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Storytelling in songs

Musician Ray LaMontagne on stage.
Musician Ray LaMontagne on stage.
Photo by Neilson Barnard/Getty Images

Supernova by Ray LaMontagne

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Storytelling takes many forms. Long before the printed word, people told stories through the spoken word and through songs. Of course, this is still a big part of our lives in many different ways. People tell stories to one another in their daily lives, we watch stories played out in movies, in the theater and on TV. But storytelling through song is very special in that it is usually accompanied by music which adds a another layer to the experience, making the words more meaningful. There have been many songwriters over the years who I consider akin to novelists including: The Beatles; Sara Bareilles; The Hollies; Leslie Feist; Burt Bacharach; Ulvaeus/Anderson; Cole Porter; Peter Allen; Sugarland; Duffy; Jewel; Billy Joel and others.

In the 2007 romantic comedy Music and Lyrics songwriter Alex Fletcher defended his art by talking about how a great pop song can make you feel better faster than any book.

Every once in while I'll hear a new song that it both entertaining and truly meaningful. Recently, I discovered Ray LaMontagne's new album Supernova which dropped April 29, 2014, and was impressed by how expressive and atmospheric the tracks were.

Supernova, the fifth studio album for the critically acclaimed, Grammy Award-winning Ray LaMontagne, is a definite departure from his previous work. Fans will be surprised to encounter a less grungy, more polished and sophisticated sound than what they've come to expect from the alternative rocker. However, LaMontagne hasn't completely turned his back on his roots. Airwaves, for example, has a slightly folk music quality and its scaled back, relaxed sound, makes the listener feel like they're hearing a few musicians perform in the laid back atmosphere of a small club or coffeehouse. While Airwaves could be labeled as underproduced, other tracks like Lavender, and the title track Supernova,could easily be termed overproduced. But these slick and somewhat crowded numbers do have a certain appeal. LaMontagne is successful in creating a rich, textured "wall of sound". Lavender has an intoxicating, almost hypnotic feel to it. But where Lavender is mellow and sentimental, Supernova is stirring and upbeat.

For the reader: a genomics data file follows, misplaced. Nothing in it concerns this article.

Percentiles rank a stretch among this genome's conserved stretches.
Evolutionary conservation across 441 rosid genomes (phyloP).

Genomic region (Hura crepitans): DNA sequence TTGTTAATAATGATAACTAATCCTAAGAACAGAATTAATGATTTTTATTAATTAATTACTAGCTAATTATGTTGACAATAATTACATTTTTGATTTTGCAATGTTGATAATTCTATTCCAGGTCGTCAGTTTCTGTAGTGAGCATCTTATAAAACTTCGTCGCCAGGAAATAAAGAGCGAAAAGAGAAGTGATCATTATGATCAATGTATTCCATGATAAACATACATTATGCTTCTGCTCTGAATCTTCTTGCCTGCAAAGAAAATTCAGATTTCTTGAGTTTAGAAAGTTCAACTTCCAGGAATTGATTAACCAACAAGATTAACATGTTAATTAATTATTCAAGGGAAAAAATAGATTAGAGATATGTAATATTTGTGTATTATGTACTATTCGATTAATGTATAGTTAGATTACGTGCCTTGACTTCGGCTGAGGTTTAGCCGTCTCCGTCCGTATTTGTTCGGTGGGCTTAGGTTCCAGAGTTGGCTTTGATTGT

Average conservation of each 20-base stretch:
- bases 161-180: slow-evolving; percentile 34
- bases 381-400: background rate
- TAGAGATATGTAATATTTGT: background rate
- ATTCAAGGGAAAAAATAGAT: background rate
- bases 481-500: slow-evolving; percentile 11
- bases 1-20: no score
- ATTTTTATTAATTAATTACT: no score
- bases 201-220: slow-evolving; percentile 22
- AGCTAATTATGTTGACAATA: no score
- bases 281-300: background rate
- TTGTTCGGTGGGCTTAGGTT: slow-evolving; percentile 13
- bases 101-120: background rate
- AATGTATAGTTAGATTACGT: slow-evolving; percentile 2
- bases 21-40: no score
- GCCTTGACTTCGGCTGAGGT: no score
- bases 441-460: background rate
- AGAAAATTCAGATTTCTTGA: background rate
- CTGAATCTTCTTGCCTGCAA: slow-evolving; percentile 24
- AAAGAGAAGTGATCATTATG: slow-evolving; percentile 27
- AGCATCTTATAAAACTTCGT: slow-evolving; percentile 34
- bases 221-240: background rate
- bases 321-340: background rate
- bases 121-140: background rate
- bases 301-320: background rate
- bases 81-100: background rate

LaMontagne appears to be trying to please his base with some tracks and reaching for wider audience with others. Maybe he's just exploring different genres, as most artists do at some point, in an effort to grow and avoid predictability. Whatever his motives the diversity of the songs make for an eclectic album. One thing that the tracks have in common is LaMontagne's trademark raspy vocal.

Some of the numbers in this collection are rousing, some are reflective, but they are all original, carefully crafted and will make listeners sit up and take notice.